It’s so high you can’t get over it,
It’s so low you can’t get under it,
It’s so wide you can’t get round it,
You must go through the gate.
Click here to watch different speakers at the October 2015 launch of Anam Cara’s Information Pack.
No one at Anam Cara feels that their loss is worse then that of someone else. We know that we are all bereaved parents trying to cope with what life has thrown at us and face the future, even if only one day at a time. We know our lives have not ended just changed since our children have died. We also have a choice now, we can either try and find new purpose and meaning in life. We can even do that by helping each other along this journey. Or we can choose the other route which we are all familiar with, from those dark early days of grief and bereavement.
Grief is a powerful and sometimes overwhelming journey, and the following is a list of some of the common physical and emotional reactions that many bereaved parents may experience:
- A need to tell and retell and remember things about the child and the details of the child’s death
- Loss of appetite or overeating
- You cease to ‘live’ and merely ‘exist’
- That part of you has died
- Restlessness, aimless activity, difficulty concentrating, forgetfulness
- Finding it difficult to make even simple decisions
- Searching for or expecting the child who died to walk in the door or call on the phone; hearing the child’s voice; seeing the child’s face; dreaming about the child
- Wondering if you are losing your mind
- Going through the “motions” of every day living
- Physical exhaustion, sleeplessness, lack of desire to get out of bed
- Feeling fragile and vunerable
- In dread of bumping into people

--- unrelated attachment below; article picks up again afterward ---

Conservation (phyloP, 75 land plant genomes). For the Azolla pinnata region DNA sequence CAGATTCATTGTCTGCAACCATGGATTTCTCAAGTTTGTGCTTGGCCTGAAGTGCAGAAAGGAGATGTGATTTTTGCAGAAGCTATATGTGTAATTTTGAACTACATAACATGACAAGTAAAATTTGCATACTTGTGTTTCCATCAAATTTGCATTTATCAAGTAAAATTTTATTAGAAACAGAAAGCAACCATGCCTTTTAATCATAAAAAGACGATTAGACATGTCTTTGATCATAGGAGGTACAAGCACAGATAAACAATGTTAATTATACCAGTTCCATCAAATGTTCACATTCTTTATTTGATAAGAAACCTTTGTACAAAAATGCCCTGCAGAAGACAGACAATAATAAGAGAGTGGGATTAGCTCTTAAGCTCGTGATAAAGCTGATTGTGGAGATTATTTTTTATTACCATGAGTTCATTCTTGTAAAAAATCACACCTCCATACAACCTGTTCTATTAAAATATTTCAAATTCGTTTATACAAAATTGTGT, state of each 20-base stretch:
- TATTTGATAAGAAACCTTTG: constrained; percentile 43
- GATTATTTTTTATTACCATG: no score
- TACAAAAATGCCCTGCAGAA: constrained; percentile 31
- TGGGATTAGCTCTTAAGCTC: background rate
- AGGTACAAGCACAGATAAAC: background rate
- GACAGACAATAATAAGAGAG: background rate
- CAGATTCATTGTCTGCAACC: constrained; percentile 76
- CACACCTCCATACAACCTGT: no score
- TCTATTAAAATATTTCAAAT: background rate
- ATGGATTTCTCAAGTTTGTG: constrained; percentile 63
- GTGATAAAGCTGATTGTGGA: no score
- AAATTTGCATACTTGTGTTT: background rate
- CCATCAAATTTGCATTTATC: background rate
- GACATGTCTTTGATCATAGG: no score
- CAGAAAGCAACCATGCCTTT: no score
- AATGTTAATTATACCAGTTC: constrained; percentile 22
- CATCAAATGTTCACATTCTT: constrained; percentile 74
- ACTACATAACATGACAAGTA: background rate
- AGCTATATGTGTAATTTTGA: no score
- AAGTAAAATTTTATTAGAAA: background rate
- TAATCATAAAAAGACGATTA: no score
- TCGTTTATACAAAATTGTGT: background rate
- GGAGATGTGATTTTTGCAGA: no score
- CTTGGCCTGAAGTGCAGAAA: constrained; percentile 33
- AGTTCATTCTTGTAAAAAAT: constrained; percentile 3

- Guilt – thoughts and feelings of “If only I had…” as well as awareness of aspects of the relationship that were less than perfect
- Tightness in the throat, heaviness in the chest, a “lump” in the stomach
- Respiratory reactions – excessive yawning, gasping, sighing, hyperventilating
- Constantly feeling cold
- All family occassions very difficult
- Difficulty going on holidays or away without missing the child
- Difficulty coming home without missing the child
- Everything reminds you of the child
- Finding it hard to cope with the changing seasons
- A feeling of numbness or an empty feeling that seems indefinable
- Crying at unexpected times and experiencing mood changes for minor reasons
- Anger – at God, at the people around us, at the person who died, at things which did or did not happen
- Continually searching for answers
- Questioning or challenging your faith or philosophy of life
- On going difficulty with special days, such as birthdays, anniversaries, weddings, holidays
- Feeling unable to cope all the time, then falling back again
- Not being able to sleep or sleeping all the time
- Depression and grief symptoms are very similar, it is important that you seek advice from your GP if you have concerns about your mental health.
Coping with Grief
All of these reactions are natural and normal. It is important not to ignore one’s feelings, but instead to learn to communicate them.
- Record how you are feeling or write to your child in a journal, use your journal to express feelings you can’t express face to face
- A balanced diet, rest and moderate exercise are especially important at this time, walking is ideal to help clear the head
- If the appetite is not there talk to a pharmacist about vitamin supplements
- Go easy on yourself, you will not be able to do your what you normally do. Grieving is exhausting and can affect our mental and physical health
- Be patient with yourself and your emotions
- Avoid major decisions if possible (changing residence, changing jobs, etc.) for at least a year
- Avoid making hasty decisions about your child’s belongings. Do not allow others to take over or rush you. Do it at your own pace when you are ready
- Cry freely as you feel the need. It is a healthy expression of grief and releases tension
- Talk about your feelings or find other ways to express your emotions (writing/art)
- Find a good listener, someone who will just let you talk Anam Cara will help facilitate this
- Often talking to another parent who has lost a child can help as they are on the same journey as yourself, just a little bit further down the road.
- One’s religious faith or spirituality may also be a source of support, comfort, strength and hope at this time
- If you feel unable to cope , are anxious all the time or having difficulty managing the intense emotions you are experiencing, don’t suffer in silence it might be helpful to seek the advice from your GP or a professional counselor.